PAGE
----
Your metro card will now act as a ‘common mobility card’, with the help of which you can pay for all bus rides in Delhi. How you ask? Well, all you got to do is swipe your metro card to pay for bus rides.
The Delhi Government announced the move earlier this week, which would be applicable from today onwards. The move makes a change between the two primary modes of public transport an easier affair.
As per the data provided by the government, the average daily ridership of public buses in Delhi is more than that of Delhi metro. If we talk numbers, close to 35 lakh riders take a bus as compared to 26 lakh riders of the metro.
Thus, amalgamating the two transport systems makes a lot of sense.
Delhi Transport Minister Kailash Gahlot was quoted by the Hindustan Times saying,
“The common mobility card project is vital to integrate the city’s two biggest public transport systems.”
The government will now start advertising campaigns to let people know of the e-payment service in all DTC and cluster buses of Delhi.
How It Works
In order to use the metro card to pay for bus rides, a passenger will have to provide his or her metro card to the bus conductor.
The conductor would press the ‘7’ button in order to activate the option to deduct the fare from the metro card. Once the option is enabled, the conductor can swipe the metro card and the fare would automatically be deducted from the card.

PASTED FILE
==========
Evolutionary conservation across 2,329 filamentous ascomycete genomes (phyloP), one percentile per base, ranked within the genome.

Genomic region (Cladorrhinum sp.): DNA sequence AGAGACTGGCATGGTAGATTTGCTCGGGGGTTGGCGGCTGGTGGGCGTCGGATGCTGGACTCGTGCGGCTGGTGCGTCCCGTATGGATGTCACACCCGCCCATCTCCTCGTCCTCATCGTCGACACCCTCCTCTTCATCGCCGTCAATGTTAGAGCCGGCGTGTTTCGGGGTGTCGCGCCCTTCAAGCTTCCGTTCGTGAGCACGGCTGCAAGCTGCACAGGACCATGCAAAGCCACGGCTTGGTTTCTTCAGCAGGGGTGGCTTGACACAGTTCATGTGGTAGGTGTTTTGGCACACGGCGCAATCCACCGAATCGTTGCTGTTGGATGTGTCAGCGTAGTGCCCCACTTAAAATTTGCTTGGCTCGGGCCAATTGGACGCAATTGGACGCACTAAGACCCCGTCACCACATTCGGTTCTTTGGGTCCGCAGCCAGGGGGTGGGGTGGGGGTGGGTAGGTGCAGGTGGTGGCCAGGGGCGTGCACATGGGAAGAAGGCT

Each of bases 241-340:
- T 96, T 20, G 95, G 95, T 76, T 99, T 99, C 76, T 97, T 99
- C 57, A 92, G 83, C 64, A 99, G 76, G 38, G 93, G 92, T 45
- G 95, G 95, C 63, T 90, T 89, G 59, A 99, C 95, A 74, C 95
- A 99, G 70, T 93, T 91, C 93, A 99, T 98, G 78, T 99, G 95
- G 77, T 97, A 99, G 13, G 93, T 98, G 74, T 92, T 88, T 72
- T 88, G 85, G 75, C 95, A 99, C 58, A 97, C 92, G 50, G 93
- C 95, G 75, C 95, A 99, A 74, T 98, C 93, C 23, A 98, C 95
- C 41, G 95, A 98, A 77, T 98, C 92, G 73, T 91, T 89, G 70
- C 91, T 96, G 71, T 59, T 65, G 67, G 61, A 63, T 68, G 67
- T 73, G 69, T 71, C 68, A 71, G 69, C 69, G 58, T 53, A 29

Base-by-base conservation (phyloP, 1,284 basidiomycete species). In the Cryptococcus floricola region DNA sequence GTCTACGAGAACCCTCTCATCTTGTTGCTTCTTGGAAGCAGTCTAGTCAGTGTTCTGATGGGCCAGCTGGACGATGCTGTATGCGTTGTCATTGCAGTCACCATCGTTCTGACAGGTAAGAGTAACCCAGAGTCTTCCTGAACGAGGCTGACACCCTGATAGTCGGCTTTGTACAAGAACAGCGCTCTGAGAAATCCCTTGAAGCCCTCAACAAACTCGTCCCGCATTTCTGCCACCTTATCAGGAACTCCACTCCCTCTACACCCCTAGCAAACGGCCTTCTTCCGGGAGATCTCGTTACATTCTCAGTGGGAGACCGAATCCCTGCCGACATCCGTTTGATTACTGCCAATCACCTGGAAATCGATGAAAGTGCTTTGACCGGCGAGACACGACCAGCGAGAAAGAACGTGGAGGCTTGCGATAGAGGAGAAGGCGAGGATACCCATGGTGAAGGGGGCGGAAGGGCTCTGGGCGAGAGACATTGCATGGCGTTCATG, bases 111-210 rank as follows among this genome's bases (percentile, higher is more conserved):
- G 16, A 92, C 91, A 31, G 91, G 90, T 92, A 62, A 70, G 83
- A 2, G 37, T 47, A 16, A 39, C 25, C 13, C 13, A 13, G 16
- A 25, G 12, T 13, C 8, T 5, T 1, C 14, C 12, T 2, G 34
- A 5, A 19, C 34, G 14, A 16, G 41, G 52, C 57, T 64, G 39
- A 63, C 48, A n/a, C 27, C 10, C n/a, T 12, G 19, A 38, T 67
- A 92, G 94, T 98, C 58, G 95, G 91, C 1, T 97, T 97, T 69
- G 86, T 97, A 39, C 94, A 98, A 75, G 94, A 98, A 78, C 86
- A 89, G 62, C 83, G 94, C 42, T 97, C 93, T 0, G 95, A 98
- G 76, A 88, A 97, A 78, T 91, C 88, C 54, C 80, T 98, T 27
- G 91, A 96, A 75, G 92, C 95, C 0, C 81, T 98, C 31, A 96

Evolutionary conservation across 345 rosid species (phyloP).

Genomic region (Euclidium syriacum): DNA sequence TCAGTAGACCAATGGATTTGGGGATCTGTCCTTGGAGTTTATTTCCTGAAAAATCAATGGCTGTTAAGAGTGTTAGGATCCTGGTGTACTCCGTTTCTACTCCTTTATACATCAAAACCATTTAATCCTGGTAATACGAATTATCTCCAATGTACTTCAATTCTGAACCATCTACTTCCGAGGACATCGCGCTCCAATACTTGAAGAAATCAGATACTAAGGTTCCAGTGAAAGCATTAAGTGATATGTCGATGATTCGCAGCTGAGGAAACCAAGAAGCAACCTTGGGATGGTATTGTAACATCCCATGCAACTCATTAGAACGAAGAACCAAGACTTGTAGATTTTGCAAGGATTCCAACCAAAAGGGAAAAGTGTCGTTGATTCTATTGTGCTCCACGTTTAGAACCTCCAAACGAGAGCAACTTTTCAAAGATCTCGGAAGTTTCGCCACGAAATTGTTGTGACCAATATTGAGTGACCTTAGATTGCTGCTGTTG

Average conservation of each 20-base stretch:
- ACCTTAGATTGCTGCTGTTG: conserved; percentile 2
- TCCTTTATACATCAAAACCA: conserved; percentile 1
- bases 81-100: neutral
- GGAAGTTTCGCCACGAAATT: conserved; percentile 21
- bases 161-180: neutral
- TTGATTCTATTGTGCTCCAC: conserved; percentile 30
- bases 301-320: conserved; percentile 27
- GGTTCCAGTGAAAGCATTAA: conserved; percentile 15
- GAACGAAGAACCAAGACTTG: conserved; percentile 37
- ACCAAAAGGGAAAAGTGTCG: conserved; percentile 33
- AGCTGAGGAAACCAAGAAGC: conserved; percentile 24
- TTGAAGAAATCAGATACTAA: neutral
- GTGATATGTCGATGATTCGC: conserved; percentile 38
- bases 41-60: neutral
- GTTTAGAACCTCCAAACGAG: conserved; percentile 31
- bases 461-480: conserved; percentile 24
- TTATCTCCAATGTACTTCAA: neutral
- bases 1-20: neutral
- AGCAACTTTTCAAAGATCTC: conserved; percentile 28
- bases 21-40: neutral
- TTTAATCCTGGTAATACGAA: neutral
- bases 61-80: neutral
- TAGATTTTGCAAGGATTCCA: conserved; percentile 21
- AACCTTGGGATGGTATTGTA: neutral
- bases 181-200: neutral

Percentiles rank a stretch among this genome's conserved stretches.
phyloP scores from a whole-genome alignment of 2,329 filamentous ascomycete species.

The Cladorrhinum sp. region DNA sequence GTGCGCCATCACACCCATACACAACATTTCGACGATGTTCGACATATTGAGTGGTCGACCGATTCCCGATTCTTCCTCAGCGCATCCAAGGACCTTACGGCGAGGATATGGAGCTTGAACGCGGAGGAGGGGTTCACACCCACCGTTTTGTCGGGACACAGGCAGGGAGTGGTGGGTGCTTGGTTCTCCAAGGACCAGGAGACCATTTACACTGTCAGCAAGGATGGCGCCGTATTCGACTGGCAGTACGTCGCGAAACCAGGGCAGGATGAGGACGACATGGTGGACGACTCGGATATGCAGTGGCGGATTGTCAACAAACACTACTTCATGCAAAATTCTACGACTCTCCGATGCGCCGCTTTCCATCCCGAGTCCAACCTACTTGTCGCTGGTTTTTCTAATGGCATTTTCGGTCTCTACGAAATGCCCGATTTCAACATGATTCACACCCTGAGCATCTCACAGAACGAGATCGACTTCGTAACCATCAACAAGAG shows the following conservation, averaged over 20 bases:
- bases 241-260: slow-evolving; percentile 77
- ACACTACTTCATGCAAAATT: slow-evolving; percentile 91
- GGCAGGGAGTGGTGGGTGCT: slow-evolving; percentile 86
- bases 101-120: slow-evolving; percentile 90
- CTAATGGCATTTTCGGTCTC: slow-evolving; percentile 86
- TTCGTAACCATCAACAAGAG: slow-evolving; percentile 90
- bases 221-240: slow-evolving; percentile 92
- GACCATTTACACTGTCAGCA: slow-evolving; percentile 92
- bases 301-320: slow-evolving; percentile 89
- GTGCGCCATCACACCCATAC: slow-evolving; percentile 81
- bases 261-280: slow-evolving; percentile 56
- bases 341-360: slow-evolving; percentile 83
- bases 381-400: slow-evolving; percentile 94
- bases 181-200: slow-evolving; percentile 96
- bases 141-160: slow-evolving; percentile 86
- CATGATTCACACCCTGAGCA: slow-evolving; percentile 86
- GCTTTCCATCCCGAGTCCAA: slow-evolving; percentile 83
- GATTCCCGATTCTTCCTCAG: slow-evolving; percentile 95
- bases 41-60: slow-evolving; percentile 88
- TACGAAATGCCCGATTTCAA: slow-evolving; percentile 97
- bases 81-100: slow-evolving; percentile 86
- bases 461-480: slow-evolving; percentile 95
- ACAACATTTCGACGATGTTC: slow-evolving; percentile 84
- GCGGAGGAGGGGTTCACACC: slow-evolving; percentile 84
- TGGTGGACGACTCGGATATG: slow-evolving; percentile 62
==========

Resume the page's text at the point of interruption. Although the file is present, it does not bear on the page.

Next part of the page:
This facility is made available with the help of secure access module (SAM) chips that are fitted in the electronic ticketing machine (ETM) which the bus conductors in Delhi use.
The SAM chip makes the e-payment of bus fare possible.
Move Comes After 5-Month Delay
In January this year, Delhi Chief Minister Arvind Kejriwal had announced that electronic payment of fares through metro cards would be possible in all 5,500 buses of Delhi by April 1, 2018.
However, the deadline could not be met and was pushed to the end of April due to the unavailability of secure access module (SAM) chips, which were being procured from South Korea.
The arrival of these chips from South Korea led to further delay in the project. Once the chips arrived, the ETMs needed to be calibrated by the Delhi Metro Rail Corporation (DMRC).
Apparently, the Nirav Modi scam also contributed to the delay as RBI made a few changes in its rules which delayed the payment to be made to the South Korean vendor, who provided the chips.
This ‘common mobility card’ project isn’t a brainchild of the Aam Aadmi Party, unlike what many seem to suggest.
This project was proposed during the Commonwealth Games in 2010. However, due to financial reasons, the project was scrapped.’
The Aam Aadmi Party, however, does have plans to improve the bus service in Delhi. Close to 3,000 new buses will be bought by the end of this year.
Plans to install CCTV cameras and Wi-Fi service are also in place for the existing 3,900 DTC buses and 1,600 cluster buses as well as the new buses.
With public transport system in Delhi strengthening itself, you can actually consider ditching your personal vehicle for public transport. After all, your personal vehicle isn’t really helping Delhi fight its insanely high levels of pollution.
Image Credits: Google Images
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